As far as over-simplification is concerned, it's for the sake of this forum. I have no desire to write a lengthy diatribe about corporate abuses and injustices. Just posting some facts and my 2 cents
    Thanks for not posting a lengthy diatribe . Unfortunately a lot of people get their news from headlines, and to be frank about it, today's NY Post front page sickens me.
  12. #12  
    Quote Originally Posted by KRamsauer
    Thanks for not posting a lengthy diatribe . Unfortunately a lot of people get their news from headlines, and to be frank about it, today's NY Post front page sickens me.
    agreed
  13. #13  
    Are we talking about the same Enron that used California's deregulation of energy to systematically shut down energy plants to skyrocket energy prices and lead to California's rolling blackouts crisis of 2001?

    If you haven't seen it, Enron: The Smartest Guys in the Room (2005) is a pretty good documentary about that and more about the company's downward spiral. It's still available at most torrent sites if you can't find it in your neighborhood video store.
  14. #14  
    Quote Originally Posted by KRamsauer
    Whether or not you think he did anything wrong, you must realize two things: he lost more than anyone else in the collapse (in dollar, and life terms), and having a business of yours fail is not a crime.
    So you suggest it is possible that he didn't do anything illegal?

    Lay, 64, faced the prospect of the rest of his life in prison after his conviction May 25 of fraud and conspiracy in one of the biggest debacles in American corporate history. ...

    Along with fraud and conspiracy charges, Lay also was convicted in a separate federal trial of bank fraud and making false statements to banks. Those charges related to his personal finances.

    During the trial Lay had been expected to charm jurors, but instead came across as irritable and combative.

    Lay defended his personal spending, including a $200,000 yacht for Linda Lay’s birthday party in early 2001, despite $100 million in personal debt. He told jurors it was “difficult to turn off that lifestyle like a spigot.”

    Lay also defended how he borrowed more than $70 million from Enron in 2001 — even as the company was spiraling — and repaid most of those loans with company stock.
    Of course having your company fail is not illegal, but according to his convictions there was quite a lot of illegal and also highly unfair activity involved. Just because it was white collar crime and he lost a lot of (illegal...) money doesn't make it better.
    “Reality is that which, when you stop believing in it, doesn't go away.” (Philip K. ****)
  15. Micael's Avatar
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    #15  
    You don't go to prison for highly unfair activity, otherwise Bill Gates would be a lifer.
    The Law of Logical Argument: Anything is possible if you don't know what you are talking about.
  16. #16  
    Quote Originally Posted by g-funkster
    Are we talking about the same Enron that used California's deregulation of energy to systematically shut down energy plants to skyrocket energy prices and lead to California's rolling blackouts crisis of 2001?

    If you haven't seen it, Enron: The Smartest Guys in the Room (2005) is a pretty good documentary about that and more about the company's downward spiral. It's still available at most torrent sites if you can't find it in your neighborhood video store.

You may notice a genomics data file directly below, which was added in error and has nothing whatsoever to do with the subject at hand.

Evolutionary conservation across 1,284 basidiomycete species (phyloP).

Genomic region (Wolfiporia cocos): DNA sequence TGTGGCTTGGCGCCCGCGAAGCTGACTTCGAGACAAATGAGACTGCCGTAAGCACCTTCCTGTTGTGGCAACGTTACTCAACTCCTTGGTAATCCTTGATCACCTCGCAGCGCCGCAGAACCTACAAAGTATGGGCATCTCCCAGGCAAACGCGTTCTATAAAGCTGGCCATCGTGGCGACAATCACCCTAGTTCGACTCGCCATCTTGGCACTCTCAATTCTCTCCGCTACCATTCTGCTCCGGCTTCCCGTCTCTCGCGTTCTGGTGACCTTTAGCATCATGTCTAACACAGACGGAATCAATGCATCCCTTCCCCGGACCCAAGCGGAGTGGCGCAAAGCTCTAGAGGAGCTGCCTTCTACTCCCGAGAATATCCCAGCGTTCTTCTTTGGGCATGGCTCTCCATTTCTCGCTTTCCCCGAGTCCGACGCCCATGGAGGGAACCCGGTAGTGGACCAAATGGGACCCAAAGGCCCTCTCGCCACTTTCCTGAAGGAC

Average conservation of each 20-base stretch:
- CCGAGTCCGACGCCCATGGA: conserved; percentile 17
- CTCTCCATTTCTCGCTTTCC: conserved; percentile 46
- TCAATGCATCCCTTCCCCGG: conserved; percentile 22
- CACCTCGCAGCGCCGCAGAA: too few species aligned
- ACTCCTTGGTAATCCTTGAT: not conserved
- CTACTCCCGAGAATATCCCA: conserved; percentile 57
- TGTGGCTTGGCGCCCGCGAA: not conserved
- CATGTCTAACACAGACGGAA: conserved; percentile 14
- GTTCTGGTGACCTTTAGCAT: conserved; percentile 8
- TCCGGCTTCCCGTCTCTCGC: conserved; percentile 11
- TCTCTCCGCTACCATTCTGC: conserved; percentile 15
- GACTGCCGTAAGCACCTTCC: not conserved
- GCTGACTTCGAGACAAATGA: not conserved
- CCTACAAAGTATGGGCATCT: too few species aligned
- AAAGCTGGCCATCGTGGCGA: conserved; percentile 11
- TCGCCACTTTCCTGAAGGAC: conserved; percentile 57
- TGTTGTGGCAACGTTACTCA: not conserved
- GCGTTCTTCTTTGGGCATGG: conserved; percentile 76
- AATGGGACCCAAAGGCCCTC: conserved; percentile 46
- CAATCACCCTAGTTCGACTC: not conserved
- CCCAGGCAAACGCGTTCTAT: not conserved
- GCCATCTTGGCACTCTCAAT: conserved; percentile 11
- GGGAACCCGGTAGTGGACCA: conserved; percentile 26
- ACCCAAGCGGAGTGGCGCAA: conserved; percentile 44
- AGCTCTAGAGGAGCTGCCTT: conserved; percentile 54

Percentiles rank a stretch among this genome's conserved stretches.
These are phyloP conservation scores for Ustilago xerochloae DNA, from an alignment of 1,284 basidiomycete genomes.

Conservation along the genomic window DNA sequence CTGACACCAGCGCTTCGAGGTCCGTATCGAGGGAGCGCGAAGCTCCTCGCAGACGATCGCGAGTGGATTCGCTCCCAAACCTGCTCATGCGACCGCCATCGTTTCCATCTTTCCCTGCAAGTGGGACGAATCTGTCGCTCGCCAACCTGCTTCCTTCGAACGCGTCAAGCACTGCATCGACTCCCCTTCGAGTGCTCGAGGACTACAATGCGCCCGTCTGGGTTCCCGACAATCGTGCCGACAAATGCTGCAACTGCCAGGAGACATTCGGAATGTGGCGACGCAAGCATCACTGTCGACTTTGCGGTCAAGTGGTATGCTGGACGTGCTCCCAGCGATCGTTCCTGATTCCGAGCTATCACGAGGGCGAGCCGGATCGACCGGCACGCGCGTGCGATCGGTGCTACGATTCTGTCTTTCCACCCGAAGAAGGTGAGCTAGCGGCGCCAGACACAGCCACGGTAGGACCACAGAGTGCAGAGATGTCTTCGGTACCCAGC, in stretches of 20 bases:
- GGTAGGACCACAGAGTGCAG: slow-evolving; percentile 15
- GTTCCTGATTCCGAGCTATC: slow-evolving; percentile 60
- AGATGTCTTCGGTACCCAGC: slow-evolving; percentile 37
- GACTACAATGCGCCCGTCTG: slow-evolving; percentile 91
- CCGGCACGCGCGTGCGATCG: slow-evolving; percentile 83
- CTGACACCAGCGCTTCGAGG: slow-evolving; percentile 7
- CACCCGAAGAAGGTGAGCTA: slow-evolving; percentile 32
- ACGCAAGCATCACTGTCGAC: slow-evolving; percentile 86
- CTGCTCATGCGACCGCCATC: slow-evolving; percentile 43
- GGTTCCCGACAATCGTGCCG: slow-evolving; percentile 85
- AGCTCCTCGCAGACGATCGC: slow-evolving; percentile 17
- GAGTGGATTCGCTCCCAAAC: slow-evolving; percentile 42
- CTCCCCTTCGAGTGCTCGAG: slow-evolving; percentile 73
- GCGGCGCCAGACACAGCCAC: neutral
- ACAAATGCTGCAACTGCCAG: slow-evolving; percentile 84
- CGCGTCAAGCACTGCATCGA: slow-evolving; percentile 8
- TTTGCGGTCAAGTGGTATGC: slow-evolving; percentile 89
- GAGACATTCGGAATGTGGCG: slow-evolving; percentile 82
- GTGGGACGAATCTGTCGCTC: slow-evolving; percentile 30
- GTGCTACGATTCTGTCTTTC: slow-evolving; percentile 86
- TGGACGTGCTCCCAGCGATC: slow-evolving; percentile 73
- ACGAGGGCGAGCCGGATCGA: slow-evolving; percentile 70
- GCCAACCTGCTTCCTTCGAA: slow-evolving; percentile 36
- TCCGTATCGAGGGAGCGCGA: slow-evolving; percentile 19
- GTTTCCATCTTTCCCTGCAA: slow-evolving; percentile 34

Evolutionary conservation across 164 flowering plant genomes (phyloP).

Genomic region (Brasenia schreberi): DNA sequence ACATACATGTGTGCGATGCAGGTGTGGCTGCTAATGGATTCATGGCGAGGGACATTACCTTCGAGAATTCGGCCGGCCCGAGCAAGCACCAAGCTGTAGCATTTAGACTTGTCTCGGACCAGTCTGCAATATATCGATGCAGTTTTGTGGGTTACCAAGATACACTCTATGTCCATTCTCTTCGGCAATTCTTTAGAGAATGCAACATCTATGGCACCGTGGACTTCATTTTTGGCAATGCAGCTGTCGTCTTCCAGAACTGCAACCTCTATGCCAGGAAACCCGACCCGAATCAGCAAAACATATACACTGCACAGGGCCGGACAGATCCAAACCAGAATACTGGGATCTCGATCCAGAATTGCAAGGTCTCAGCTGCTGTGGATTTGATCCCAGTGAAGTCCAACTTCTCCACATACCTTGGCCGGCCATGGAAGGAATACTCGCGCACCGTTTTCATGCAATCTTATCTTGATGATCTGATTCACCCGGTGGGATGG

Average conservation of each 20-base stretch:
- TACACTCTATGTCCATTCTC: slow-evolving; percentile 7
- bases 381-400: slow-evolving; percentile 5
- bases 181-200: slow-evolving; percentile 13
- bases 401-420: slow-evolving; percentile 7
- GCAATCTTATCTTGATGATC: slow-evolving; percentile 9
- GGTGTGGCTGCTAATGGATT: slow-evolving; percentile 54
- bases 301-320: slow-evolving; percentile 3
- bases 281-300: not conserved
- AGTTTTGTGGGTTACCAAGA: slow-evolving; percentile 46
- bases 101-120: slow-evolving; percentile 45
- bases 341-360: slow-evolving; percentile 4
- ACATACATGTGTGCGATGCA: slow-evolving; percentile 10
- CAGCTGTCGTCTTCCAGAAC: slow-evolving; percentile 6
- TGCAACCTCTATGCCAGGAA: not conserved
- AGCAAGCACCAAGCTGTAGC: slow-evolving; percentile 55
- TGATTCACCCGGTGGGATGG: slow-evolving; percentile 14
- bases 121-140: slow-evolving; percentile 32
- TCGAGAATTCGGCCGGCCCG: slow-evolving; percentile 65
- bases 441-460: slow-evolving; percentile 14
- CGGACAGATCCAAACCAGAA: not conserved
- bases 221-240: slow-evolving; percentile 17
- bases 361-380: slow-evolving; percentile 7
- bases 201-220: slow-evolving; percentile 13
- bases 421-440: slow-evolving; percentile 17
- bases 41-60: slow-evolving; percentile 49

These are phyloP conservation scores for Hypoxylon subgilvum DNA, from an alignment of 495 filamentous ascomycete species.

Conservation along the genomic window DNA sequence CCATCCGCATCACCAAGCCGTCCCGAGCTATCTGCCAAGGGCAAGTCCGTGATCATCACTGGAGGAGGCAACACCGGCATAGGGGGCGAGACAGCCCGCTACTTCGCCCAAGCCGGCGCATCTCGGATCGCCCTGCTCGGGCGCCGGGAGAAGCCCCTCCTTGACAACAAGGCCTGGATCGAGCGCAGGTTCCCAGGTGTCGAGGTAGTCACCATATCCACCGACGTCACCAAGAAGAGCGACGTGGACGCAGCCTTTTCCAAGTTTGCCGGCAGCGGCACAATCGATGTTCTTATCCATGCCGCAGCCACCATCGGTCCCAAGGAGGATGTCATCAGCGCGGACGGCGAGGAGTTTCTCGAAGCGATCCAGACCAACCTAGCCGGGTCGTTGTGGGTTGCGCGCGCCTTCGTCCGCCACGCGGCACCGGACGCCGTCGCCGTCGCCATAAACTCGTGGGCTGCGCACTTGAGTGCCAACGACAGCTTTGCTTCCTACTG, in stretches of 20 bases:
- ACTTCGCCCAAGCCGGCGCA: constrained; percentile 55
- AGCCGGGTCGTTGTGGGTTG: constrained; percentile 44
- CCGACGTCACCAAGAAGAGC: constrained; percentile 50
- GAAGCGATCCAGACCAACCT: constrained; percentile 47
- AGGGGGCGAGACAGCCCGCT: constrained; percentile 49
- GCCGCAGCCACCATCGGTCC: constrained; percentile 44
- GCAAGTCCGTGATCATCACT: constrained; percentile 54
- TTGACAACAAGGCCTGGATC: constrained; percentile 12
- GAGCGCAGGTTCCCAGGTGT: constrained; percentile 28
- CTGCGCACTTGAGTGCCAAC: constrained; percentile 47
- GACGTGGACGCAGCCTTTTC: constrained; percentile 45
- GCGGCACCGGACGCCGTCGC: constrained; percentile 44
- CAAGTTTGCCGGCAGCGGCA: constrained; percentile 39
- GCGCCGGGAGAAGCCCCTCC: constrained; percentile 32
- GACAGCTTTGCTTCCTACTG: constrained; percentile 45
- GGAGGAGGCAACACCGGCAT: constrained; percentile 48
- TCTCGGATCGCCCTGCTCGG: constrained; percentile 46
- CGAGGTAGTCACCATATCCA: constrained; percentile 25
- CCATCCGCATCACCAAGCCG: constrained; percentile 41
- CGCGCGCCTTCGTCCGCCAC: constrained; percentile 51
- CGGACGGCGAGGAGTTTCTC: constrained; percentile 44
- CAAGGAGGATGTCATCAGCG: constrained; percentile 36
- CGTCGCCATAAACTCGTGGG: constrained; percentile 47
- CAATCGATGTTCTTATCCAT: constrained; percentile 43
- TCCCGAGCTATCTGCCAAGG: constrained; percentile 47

The movie "The Smartest Guys in the Room" is excellent. Very enlightening, and entertaining. I thought it would be a boring documentary, but the movie kept me at the edge of my seat wondering what the evil-doers will do next! The movie is now available at video stores.

    As for having a heart attack death, this may be more humane than being in jail for decades, especially at his old age.
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  17. #17  
    Funny how he was supposed to be financially broke, but when he died he was at his vacation home in Aspen. If I could only be so financially broke.
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  18. #18  
    Quote Originally Posted by clulup
    So you suggest it is possible that he didn't do anything illegal?
    Yes, I absolutely suggest that. What they convicted him of was not anything accounting related (I'll have to defer to the accountants that signed off on the numbers), but rather for saying things like "Enron is in great shape" when it clearly wasn't. People gloss over ugly truths all the time (labor negotiations, sports teams, political campaigns, etc), often times because they sincerely believe it. Punishing confident ignorance is not a path I want to see our country go down. I will agree that if he were trying to cash out his own stock while convincing others that they should buy (taking advantage of inside information that the company was failing), that would indicate a harmful intent which should be punished. But from what I've seen, all this actions in the last days of Enron were consistent with a man who honestly thought his company was going to pull through it all and that his best course of action was to hold as much of the company as possible.

    Additionally, if he was engaging in inside transactions to enrich himself at the expense of shareholders (ahem, Mr. Fastow), or if he were aware of such transactions, that is likewise wrong and punishable. But on this count, I'm not convinced, if only because of lack of evidence (he very well may be guilty of this).

    So many people will see a qualified defense of aspects of the Enron trials as a wholehearted endorsement of massive fraud and theft, but that is wrong. Just like pointing out the civil rights of an admitted murderer, we must be able to analyze different aspects of issues without being pigeon-holed.
  19. #19  
    Quote Originally Posted by heberman
    Funny how he was supposed to be financially broke, but when he died he was at his vacation home in Aspen. If I could only be so financially broke.
    If you owned a $5 million home but were facing an $80 million judgement, you too could be broke and own a nice house. FWIW, I think he was renting the particular house in question.
  20. #20  
    Quote Originally Posted by KRamsauer
    Yes, I absolutely suggest that. What they convicted him of was not anything accounting related (I'll have to defer to the accountants that signed off on the numbers), but rather for saying things like "Enron is in great shape" when it clearly wasn't.
    It's innocent until found guilty. He was convicted of fraud, conspiracy (Enron related), fraud again, and making false statements (both private). 16 of his former executives pleaded guilty. There are limits to the level of ignorance about what is going on in ones company - a highly corrupt company, according to those who pleaded guilty.
    “Reality is that which, when you stop believing in it, doesn't go away.” (Philip K. ****)